Skip to Content

The Weekly News Source for Wyoming's Ranchers, Farmers and AgriBusiness Community

UW starts hands-on sale class

by Wyoming Livestock Roundup

Laramie – With students searching for options to develop hands-on skills in their coursework, the University of Wyoming has responded by developing a new course that allows students to put on a bred heifer sale.
    With changes to the UW breeding programs and student interest, the course was developed in Spring 2012.
    “Our goal is to showcase UW cattle and bring some producer notice to what we are doing here at the university,” says Allison Meyer, one of three faculty members who teach the course.
    “We especially wanted to give students the opportunity to have the hands-on experience of helping to organize a production sale while also allowing them to meet important people in the beef industry in Wyoming,” she adds.
Getting started
    In the course, 14 undergraduate students and one graduate student were placed in six different groups, all related to hosting a sale and Cattlemen’s Day.
    Along with Meyer, UW Extension Beef Specialist Scott Lake, UW Associate Professor in Animal Science Paul Ludden and UW Beef Unit Manager Travis Smith are involved in teaching the class.
    The six groups include sale management, cattle, facilities, sale catalog, advertising and hospitality and Cattlemen’s Day, each of which in integral in developing the sale.
    “We meet once or twice a week to bring everyone together and figure out what we need to do next,” says Meyer, noting that her background in purebred cattle helps her to answer questions. “Scott Lake is dealing with producer consigners and industry contacts, and Travis is overseeing  the heifers and facilities.”
    She adds that students are an integral part in each aspect of the sale.
    “We do a bunch of different things in class, but coming together to figure out where we are in getting the sale together is a big part of it,” says Cameron Irons, a UW senior in Animal Science who is taking the course.
    Irons also says, “Getting the word out is the most difficult part – that is our biggest focus right now.”
    “I think because we are the first class to go through, we are doing some experimenting. None of us, as students, really know exactly what to do,” she says.
    The course instructors’ extensive sale experience, however, is helpful.   
    “It has been great to see how well students have responded to this class,” Lake says.
    “They have really worked hard, and I think they have gained a tremendous appreciation for the hard work required to put together a production sale, he continues. “This group of students has really laid the foundation for future classes and an event that hopefully becomes a tradition. We really hope we get a good turn out to help support the program.”
Cattlemen’s Day
    To further add to the sale, a Cattlemen’s Day with be held on the morning of sale day.    
    “During the viewing time from 10 a.m. to noon, we will have a Cattlemen’s Day,” comments Meyer. “We have our sponsor booths, as well as a few graduate students and people from the department to give educational demonstrations.”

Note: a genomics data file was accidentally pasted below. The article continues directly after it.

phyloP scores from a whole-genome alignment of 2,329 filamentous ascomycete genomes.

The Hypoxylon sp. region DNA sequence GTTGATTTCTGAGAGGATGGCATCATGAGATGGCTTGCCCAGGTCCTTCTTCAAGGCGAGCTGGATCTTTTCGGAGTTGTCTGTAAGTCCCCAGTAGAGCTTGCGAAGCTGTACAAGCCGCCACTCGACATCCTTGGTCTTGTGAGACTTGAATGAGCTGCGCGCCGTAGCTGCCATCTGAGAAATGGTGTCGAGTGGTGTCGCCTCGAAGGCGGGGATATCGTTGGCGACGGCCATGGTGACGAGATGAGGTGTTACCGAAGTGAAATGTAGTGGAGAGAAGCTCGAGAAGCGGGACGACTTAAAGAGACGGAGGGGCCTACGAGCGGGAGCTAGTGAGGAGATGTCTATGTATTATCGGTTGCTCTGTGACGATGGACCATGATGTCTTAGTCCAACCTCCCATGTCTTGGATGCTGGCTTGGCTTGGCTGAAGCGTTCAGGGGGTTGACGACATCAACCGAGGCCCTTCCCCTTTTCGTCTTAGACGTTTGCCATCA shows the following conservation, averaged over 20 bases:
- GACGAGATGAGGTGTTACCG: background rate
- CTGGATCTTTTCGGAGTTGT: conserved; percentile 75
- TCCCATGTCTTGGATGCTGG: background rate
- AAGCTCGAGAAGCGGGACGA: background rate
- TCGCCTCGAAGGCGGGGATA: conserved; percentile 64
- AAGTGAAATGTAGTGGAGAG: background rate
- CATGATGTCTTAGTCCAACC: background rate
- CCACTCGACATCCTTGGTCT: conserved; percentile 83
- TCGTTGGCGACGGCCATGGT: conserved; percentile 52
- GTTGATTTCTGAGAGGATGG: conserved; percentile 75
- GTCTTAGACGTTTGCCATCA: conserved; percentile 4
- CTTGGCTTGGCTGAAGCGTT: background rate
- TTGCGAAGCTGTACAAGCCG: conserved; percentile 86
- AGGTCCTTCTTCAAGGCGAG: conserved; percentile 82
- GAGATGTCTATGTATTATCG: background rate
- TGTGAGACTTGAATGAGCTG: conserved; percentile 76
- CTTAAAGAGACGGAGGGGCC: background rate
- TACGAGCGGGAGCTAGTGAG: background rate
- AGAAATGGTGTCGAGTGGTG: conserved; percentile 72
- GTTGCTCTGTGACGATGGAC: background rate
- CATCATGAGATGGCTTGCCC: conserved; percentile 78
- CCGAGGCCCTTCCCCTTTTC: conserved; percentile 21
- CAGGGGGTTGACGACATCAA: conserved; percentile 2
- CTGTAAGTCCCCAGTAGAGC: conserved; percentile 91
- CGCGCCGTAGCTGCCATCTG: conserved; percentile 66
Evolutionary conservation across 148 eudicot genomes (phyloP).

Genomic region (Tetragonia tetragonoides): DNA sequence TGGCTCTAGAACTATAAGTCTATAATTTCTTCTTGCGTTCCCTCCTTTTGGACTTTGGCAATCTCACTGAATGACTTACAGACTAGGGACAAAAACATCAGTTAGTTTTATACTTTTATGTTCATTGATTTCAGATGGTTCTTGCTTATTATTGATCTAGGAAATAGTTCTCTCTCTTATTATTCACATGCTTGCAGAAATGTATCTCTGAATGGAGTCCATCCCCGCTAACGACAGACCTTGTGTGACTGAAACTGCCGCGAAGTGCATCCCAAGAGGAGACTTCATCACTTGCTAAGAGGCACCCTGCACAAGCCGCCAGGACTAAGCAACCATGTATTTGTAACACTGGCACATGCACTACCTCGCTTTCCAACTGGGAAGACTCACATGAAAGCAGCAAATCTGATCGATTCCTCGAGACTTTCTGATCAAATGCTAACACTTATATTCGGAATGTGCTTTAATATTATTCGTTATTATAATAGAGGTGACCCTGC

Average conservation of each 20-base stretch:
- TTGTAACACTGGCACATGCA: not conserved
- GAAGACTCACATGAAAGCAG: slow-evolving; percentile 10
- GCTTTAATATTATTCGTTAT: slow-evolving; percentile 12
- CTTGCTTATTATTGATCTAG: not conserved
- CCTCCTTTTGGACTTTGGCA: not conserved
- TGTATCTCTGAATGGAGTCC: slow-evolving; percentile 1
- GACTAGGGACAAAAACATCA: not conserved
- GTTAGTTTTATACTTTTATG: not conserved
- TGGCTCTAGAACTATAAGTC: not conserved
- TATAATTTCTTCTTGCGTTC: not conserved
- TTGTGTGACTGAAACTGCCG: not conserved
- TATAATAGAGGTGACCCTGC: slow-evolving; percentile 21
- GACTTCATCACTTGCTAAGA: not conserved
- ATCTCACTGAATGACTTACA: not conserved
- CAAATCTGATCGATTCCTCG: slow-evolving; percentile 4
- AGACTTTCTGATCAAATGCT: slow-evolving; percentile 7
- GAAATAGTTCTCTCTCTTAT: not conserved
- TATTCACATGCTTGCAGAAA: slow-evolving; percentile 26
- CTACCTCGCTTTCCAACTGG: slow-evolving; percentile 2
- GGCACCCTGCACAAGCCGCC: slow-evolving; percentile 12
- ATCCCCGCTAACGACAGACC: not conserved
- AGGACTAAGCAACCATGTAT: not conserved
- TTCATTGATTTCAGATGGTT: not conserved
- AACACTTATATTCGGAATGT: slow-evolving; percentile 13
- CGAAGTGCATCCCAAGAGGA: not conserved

“The Cattlemen’s Day will also have a tour of the facilities,” comments Irons, also mentioning that the time to preview cattle will be available.
    A free lunch will also be provided at noon between the Cattlemen’s Day and the heifer sale, and everyone is invited.
Future developments
    “We would like to make it a two semester class, with one semester as a leadership component,” explains Meyer. “The leadership component would feature tours, speakers and leadership development activities in the beef industry.”
    She adds that, thus far, the class has worked to build confidence in the students’ abilities.
    After the sale is complete, Meyer says students will be asked to review the event and make comments on what went well and what can be improved. They will also receive credit for a final report on the components of the sale they were responsible for.
Preparing for a sale
    “In addition to UW heifers selling, we have six consignors from Wyoming,” says Irons.  
    There will be a total of about 60 high-quality bred heifers sold at the sale, with about 45 from some of the top producer in the region.  
    “The bred heifer market is not quite as good as it was this time last year, but it is still holding pretty strong,” says Lake.
    “Feed costs this year makes things difficult, but I think there is still a lot of optimism about future cattle prices, and this sale is a great opportunity to purchase some quality replacement females,” Lake continues.   
    Meyer also says that they are prepared and optimistic about the event, hoping that they see lots of buyers turn out, as students have worked hard to prepare.
    “Things have gone really well,” she adds. “This is the first year, so it will be the hardest, but we think everything is on track for the sale.”
    The UW Bred Heifer Sale will be held on Oct. 13 at 1 p.m. in the Hansen Arena in Laramie. For more information, contact Scott Lake at 307-766-3892 or Travis Smith at 307-399-7674.
    Saige Albert is managing editor of the Wyoming Livestock Roundup and can be reached at

  • Posted in Education
  • Comments Off on UW starts hands-on sale class
Back to top